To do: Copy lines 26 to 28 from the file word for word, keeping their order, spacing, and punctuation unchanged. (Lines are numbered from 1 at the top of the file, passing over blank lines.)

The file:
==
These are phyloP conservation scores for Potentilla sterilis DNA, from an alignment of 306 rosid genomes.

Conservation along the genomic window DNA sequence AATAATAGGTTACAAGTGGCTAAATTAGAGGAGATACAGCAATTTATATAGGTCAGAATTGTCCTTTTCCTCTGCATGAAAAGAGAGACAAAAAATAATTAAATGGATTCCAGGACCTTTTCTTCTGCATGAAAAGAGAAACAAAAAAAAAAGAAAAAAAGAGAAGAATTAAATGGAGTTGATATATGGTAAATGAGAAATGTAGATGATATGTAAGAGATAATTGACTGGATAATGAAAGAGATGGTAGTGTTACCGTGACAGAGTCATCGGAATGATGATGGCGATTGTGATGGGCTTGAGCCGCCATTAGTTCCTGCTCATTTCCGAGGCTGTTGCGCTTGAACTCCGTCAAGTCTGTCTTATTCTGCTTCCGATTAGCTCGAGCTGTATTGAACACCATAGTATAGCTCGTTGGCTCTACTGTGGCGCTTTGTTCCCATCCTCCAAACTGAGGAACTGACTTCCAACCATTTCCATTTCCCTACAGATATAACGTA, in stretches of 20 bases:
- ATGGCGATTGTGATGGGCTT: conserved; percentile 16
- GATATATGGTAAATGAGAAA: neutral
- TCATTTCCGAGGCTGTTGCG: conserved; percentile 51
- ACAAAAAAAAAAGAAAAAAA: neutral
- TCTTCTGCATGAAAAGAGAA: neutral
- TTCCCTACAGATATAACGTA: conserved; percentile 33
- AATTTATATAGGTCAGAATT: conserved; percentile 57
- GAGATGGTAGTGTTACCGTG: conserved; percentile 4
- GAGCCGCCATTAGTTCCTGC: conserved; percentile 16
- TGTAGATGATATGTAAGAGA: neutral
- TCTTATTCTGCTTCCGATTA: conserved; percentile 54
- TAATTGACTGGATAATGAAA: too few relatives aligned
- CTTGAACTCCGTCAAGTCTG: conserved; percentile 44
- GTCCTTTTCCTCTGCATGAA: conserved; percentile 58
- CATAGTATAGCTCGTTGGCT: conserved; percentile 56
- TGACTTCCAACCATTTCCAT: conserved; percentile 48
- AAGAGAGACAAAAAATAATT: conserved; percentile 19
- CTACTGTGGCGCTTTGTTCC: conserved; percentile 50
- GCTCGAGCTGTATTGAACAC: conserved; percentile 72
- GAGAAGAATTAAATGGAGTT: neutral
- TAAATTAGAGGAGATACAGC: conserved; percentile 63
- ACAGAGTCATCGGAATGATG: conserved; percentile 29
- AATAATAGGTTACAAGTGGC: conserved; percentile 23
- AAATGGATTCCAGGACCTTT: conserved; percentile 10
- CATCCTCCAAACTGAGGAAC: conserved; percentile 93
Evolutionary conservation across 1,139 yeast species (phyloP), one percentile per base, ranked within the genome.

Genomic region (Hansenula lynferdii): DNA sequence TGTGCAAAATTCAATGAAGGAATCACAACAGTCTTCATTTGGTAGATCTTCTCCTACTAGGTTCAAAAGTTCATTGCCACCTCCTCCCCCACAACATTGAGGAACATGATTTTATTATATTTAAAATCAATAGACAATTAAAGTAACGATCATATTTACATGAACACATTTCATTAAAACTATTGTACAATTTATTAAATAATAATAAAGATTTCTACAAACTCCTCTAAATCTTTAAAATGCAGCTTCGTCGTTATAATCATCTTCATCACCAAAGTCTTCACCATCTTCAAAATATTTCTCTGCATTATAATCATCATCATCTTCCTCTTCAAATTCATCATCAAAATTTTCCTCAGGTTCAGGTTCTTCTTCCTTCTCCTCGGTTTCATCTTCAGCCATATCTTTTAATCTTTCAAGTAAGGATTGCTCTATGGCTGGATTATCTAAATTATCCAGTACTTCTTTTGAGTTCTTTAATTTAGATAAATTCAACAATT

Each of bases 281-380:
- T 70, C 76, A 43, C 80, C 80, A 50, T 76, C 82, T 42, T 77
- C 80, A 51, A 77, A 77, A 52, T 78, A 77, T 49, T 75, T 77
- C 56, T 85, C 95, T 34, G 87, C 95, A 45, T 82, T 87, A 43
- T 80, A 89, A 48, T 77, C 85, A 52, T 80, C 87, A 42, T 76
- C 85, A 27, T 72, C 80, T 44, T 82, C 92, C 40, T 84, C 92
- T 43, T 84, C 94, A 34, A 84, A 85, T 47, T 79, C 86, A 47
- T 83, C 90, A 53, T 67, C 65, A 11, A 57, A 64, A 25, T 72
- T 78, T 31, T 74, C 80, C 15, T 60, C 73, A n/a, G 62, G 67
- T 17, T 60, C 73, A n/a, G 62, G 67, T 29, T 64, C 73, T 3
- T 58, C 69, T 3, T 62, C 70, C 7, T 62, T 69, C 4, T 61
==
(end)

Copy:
- AAATGGATTCCAGGACCTTT: conserved; percentile 10
- CATCCTCCAAACTGAGGAAC: conserved; percentile 93
Evolutionary conservation across 1,139 yeast species (phyloP), one percentile per base, ranked within the genome.